For two days in November 1942, the city of Brisbane became a war zone when Australian servicemen attacked American troops. At the height of savage fighting on Thanksgiving Day, an American military policeman shot dead an Australian war hero and wounded six other soldiers and a civilian. The book The Battle of Brisbane: Australians and the Yanks at War by Peter Thompson and Robert Macklin draws on eyewitness accounts and unpublished documents, and the authors strip away the sentimental gloss to reveal the startling truth about the shameful 48 hours when the Allies went to war with each other.
Photographs recently published by the State Library of Queensland and compiled nicely by Backyard Photography Magazine with excerpts from the book add another dimension to the to the story of the Battle of Brisbane in 1942. Below is a small sample of the many photographs in the State Library’s collection. BWM Books has compiled a selection of them at a Pinterest board.
This first picture says a lot about the reasons for the antagonism between US and Australian troops which lead to the conflict…girls. US servicemen were able to attract the Australian girls and the Aussie troops weren’t happy about it.
Source: John Oxley Library, State library of Queensland Neg: 104176
Women with visiting American sailors, Brisbane, Queensland, 1941
“The Americans gave presents to the girls and won them over, which was extraordinarily annoying for the Australians. But my mother encouraged me to invite Americans home and we always had oodles of people for dinner… I went out with several Americans; I was very innocent and very good, and I had a wonderful time with them. We went to the pictures and I took them to my church functions.” [Marjorie Robertson, who lived in East Brisbane at the time]. Excerpt from The Battle of Brisbane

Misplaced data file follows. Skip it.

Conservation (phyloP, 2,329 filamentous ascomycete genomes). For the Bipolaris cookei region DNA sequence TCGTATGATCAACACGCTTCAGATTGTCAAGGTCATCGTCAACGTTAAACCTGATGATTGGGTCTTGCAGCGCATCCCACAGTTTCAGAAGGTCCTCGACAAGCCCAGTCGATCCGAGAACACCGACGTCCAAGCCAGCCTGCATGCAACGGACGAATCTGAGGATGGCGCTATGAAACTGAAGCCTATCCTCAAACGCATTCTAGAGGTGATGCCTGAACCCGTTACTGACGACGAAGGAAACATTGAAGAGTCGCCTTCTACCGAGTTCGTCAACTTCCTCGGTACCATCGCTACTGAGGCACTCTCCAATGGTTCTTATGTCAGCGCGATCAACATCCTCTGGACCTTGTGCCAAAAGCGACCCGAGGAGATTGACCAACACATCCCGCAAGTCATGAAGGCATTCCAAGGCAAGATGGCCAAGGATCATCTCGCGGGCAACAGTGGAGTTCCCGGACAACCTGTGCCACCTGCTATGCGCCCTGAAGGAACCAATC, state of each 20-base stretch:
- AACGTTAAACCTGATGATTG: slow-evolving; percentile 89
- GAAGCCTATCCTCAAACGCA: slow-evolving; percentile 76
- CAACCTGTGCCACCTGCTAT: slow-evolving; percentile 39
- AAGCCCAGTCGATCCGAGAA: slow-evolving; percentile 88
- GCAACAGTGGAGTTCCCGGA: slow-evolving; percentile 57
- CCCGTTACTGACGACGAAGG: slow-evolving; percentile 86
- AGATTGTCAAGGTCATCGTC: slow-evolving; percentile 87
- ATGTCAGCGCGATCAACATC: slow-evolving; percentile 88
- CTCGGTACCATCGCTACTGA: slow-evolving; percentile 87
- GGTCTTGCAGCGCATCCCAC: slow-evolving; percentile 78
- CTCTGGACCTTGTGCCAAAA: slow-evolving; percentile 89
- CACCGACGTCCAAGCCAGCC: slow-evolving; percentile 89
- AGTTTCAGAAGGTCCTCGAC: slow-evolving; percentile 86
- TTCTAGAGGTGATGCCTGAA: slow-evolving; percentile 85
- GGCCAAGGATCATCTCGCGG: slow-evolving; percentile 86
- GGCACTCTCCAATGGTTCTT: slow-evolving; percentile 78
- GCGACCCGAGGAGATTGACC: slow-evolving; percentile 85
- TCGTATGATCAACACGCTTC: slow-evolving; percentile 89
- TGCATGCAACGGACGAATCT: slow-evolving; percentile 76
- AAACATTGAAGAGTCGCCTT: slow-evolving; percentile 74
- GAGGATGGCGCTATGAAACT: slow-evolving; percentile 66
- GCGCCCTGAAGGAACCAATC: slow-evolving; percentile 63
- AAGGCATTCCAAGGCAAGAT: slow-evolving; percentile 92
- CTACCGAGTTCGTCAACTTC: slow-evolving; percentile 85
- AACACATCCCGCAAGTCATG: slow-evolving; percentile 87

Source:John Oxley Library, State Library of Queensland Neg: 105718
American military police outside the Central Hotel, Brisbane, Queensland, 1942
“The Australians had grievances, and they had very solid reasons to be aggrieved. The Yanks had everything – the girls, the canteens and all the rest of it – and our blokes were completely ostracised in their own city. The damage had been done. The wounds were very deep. It’s a wonder there wasn’t more upset.” [Lieutenant Bill Thomas, commenting on the Battle of Brisbane. He subsequently investigated Australian troop conditions.] Excerpt from The Battle of Brisbane
Witnesses in a stabbing incident in Fortitude Valley, Brisbane, 1942
Morale in the Australian forces was low, and dissent with American troops was on the increase. Street brawls, stabbings and fights became widespread (some estimates were up to 20 brawls a night), and culminated in the “Battle of Brisbane” on the evening of November 26, 1942. Australians came to the defence of an American soldier who was challenged (and perceived to be being bullied) by the US Military Police. Tensions then escalated when an MP struck an Australian with his baton and a scuffle became an all-out battle, resulting in the death of Australian serviceman, several gunshot wounds and hundreds of injuries. Excerpt from The Battle of Brisbane